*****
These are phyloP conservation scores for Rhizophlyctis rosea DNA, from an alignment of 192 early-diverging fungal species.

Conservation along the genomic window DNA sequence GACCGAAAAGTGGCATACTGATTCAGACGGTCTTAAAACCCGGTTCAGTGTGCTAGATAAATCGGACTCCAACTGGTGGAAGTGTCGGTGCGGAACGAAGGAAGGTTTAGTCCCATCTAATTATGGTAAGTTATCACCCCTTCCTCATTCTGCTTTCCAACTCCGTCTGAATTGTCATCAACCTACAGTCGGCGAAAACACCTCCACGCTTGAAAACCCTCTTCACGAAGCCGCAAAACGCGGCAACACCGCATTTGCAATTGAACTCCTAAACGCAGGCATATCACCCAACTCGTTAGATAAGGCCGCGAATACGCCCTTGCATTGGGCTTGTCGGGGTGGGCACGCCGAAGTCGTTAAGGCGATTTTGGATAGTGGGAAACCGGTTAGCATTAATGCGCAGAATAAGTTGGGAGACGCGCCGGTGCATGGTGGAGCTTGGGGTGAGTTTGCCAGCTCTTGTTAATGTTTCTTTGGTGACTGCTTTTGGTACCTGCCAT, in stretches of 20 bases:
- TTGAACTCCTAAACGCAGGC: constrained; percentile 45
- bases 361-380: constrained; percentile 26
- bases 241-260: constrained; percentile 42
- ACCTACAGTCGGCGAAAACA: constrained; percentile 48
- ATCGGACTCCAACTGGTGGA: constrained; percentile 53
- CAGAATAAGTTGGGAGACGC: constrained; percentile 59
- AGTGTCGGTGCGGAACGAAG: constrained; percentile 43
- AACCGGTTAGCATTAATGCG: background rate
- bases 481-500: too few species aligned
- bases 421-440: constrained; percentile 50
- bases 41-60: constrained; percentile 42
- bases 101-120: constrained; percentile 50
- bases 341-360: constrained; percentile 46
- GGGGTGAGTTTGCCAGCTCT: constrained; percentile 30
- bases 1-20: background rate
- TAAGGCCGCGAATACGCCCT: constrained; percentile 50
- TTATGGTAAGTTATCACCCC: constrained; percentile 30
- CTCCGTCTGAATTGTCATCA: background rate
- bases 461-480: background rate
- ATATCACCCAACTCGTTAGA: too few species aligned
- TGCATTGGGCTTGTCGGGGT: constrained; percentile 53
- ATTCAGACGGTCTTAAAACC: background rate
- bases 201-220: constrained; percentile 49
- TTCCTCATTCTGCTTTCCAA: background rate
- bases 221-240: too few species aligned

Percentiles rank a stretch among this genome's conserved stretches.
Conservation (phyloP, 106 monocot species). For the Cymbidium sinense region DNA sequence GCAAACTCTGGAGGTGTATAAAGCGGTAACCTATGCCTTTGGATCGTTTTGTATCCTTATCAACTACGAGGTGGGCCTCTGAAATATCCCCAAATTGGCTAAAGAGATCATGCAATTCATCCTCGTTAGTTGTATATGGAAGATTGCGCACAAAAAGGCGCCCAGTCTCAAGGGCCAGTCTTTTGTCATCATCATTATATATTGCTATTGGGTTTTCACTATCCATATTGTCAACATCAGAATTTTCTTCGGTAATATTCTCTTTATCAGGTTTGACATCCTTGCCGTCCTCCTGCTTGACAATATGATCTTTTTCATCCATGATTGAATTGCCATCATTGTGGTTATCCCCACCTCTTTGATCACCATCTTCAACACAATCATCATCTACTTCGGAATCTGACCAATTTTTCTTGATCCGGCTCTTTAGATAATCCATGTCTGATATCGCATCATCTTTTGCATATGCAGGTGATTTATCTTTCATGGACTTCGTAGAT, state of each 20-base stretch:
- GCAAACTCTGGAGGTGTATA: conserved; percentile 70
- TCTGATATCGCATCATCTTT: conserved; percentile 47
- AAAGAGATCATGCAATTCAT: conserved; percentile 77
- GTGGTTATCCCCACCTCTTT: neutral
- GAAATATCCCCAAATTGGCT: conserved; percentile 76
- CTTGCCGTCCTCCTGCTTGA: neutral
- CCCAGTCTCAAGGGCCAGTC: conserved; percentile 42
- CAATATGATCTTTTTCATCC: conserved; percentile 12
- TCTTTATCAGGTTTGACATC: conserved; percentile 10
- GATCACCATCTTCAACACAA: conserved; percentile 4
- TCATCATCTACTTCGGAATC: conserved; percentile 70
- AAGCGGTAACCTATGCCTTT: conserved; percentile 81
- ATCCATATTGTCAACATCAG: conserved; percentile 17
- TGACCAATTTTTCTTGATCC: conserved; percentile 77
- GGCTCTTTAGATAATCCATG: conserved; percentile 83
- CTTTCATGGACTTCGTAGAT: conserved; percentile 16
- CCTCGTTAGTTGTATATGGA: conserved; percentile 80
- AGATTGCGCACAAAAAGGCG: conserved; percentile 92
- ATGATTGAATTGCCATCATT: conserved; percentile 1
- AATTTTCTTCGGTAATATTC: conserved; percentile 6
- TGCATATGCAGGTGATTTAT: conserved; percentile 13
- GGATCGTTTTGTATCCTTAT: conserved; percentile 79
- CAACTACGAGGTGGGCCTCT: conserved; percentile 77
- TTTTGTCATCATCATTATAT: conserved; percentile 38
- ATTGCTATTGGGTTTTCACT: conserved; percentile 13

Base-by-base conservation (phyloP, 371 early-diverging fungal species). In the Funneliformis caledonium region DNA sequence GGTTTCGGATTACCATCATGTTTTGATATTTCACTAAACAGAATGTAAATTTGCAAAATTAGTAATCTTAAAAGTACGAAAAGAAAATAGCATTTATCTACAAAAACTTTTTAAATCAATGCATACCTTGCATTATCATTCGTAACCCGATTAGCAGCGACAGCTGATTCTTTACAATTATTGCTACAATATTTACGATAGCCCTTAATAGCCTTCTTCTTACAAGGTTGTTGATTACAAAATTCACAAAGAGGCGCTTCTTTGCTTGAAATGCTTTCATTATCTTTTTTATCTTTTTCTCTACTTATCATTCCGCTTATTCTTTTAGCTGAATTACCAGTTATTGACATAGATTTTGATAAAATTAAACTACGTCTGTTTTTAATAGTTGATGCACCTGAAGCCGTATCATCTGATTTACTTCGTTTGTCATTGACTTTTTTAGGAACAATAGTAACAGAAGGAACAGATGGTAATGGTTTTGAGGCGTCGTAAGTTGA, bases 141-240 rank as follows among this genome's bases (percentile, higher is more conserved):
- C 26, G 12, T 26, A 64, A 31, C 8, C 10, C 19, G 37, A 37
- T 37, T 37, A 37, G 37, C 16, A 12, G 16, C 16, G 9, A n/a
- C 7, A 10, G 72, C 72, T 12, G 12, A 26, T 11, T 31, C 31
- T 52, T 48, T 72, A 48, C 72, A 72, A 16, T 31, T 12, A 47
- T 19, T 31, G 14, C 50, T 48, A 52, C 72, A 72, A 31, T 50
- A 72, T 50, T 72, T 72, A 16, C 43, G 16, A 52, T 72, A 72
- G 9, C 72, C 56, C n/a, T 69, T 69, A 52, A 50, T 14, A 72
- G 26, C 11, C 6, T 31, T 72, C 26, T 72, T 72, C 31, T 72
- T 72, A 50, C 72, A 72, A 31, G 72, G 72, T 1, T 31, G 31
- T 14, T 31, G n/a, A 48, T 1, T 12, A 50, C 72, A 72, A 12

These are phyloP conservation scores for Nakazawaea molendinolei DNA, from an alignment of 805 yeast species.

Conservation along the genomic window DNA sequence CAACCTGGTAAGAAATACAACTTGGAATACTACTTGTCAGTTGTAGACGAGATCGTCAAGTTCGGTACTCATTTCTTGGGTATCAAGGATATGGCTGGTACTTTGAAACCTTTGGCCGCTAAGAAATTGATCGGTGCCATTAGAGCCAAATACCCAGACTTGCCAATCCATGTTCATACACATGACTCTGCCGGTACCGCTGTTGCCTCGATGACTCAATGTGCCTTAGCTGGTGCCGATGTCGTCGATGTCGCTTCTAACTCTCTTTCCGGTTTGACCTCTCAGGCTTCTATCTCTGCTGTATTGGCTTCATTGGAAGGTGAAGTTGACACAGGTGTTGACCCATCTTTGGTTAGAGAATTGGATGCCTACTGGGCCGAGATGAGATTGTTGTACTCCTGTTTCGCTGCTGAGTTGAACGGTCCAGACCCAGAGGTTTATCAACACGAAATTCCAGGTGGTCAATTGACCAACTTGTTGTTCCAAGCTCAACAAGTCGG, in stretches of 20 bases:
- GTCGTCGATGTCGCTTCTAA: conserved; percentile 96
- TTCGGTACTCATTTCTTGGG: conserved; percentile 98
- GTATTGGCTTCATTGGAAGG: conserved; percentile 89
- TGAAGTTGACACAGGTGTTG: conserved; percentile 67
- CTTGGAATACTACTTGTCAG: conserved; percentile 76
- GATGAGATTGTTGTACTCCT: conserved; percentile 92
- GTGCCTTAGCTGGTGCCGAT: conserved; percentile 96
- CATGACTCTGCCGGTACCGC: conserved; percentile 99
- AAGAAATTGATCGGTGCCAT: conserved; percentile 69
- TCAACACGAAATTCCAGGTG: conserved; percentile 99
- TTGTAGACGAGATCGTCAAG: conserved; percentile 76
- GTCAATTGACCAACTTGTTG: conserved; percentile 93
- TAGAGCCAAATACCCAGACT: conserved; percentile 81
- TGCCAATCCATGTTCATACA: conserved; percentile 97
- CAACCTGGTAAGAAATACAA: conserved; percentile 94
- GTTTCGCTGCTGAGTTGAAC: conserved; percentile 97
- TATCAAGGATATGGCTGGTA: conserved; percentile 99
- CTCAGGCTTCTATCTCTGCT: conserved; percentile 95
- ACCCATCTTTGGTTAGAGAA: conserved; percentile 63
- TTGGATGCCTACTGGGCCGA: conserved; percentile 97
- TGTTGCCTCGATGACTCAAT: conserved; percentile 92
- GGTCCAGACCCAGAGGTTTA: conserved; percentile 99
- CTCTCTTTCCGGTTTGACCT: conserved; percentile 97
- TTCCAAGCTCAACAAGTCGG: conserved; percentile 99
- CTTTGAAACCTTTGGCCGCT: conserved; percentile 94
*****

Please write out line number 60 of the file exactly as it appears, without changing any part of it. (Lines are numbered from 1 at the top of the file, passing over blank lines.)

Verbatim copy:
- T 19, T 31, G 14, C 50, T 48, A 52, C 72, A 72, A 31, T 50